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The Daily Wildcat

The Daily Wildcat

 

Grad bill will need to pass council

Mike Christy / Arizona Daily Wildcat

Graduate Professional Student Council meeting at the James E. Rogers College of Law on Wednesday, Sept. 2, 2009.
Mike Christy
Mike Christy / Arizona Daily Wildcat Graduate Professional Student Council meeting at the James E. Rogers College of Law on Wednesday, Sept. 2, 2009.

A bill of rights for graduate students, still in its infancy, will face a long road full of bureaucratic challenges before it can become legally binding university policy, officials said.

The bill, originally passed by the Graduate and Professional Student Council in September 2008, was dropped due to confusion between the GPSC and the Graduate Council, a faculty body charged with handling policy decisions and grievances, said Andrew Carnie, a linguistics professor and chair of the Graduate Council.

One problem, he said, was that the bill did not clarify that some of its policies already existed in other university documents such as the employee handbook and the Arizona Board of Regents policy document. Graduate College deans requested that the document be split into a statement of rights and a statement of responsibilities and identify content that was already extant in other documents.

What exactly happened to the bill after that remains unclear, but since then graduate student leaders have maintained that the bill has faced resistance from administrators.

Many faculty members question the need for a graduate student bill of rights, James Johnson, an optical sciences doctoral student and GPSC assembly chair, said at GPSC’s Sept. 30 meeting.

“”This is going to be an uphill battle for us,”” he said.

Nevertheless, Carnie called the bill very important and said that after the bill was returned to the GPSC, “”(The UA) Transformation hit us all, and I think it just got lost.””

Adding to the difficulty of resolving such issues is the fact that GPSC leadership turns over every semester, he said.

A small group of former and current GPSC members met Sept. 3 to decide on an unofficial working version of the bill — largely unchanged from the 2008 version — to use in an Oct. 13 forum with President Robert Shelton.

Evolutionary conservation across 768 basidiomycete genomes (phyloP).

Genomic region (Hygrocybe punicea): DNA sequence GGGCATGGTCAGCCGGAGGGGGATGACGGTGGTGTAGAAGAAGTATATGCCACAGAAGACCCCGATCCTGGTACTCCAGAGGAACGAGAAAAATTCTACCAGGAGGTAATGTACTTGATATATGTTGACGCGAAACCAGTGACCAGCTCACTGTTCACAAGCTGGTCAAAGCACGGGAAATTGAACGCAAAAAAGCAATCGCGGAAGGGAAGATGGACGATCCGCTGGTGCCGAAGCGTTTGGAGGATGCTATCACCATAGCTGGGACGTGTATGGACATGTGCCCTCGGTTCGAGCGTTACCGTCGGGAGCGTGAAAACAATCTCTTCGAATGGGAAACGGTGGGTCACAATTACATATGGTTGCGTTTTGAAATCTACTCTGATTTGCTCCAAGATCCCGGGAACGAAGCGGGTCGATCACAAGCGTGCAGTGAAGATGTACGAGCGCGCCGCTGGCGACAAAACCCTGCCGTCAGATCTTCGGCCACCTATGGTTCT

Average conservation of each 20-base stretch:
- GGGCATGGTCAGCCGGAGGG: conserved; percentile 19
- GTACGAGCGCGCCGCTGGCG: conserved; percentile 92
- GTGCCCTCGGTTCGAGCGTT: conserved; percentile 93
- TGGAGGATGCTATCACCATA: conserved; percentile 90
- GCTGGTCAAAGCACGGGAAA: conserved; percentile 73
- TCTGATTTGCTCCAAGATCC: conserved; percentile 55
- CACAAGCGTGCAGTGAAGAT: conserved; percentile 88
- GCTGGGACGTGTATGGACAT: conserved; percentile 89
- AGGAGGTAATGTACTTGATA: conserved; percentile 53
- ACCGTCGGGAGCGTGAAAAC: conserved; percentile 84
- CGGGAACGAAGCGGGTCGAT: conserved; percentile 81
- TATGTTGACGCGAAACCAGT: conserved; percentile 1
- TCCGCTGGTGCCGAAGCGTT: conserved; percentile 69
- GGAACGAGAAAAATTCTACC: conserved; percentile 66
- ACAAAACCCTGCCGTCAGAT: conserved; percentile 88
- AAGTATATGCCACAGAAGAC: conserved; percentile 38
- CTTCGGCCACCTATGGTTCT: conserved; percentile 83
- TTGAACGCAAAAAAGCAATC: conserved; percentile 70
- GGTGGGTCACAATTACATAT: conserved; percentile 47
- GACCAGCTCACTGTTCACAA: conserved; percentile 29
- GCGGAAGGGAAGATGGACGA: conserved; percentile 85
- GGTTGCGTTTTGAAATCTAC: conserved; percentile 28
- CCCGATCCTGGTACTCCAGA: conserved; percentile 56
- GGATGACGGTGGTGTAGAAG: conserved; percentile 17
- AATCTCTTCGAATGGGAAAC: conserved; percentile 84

The next step is for the bill to be passed by the GPSC. President David Talenfeld, a second-year law student, said he has made the bill a top priority for his tenure as president.

The bill is “”absolutely central to my legacy,”” he said.

Next, the bill will need to be approved by both the Graduate Council and the Faculty Senate, Carnie said, after which it will head to the Office of General Counsel and finally to the president.

There is a pressing need for such a document, said Dianne Horgan, associate dean of the Graduate College and an organizer of the Graduate Council.

At the moment, it can be difficult for graduate students to know where to turn when they have questions, complaints or concerns, a problem that could be alleviated by a cohesive bill of rights, she said.

“”There shouldn’t be a dispute,”” Horgan said. “”It’s a matter of how students want information presented.””

Horgan and Carnie said that the bill would provide a much-needed opportunity to update a mentoring handbook for graduate students distributed by the Graduate Council, which, Carnie said, “”desperately needs to be revised.””

As momentum gathers for the bill, many of the key players in the approval process, including Shelton, have said they are supportive of the project.

“”David (Talenfeld) has indicated that this is a real priority for him, so we’ve made it a real priority for us too,”” Carnie said.

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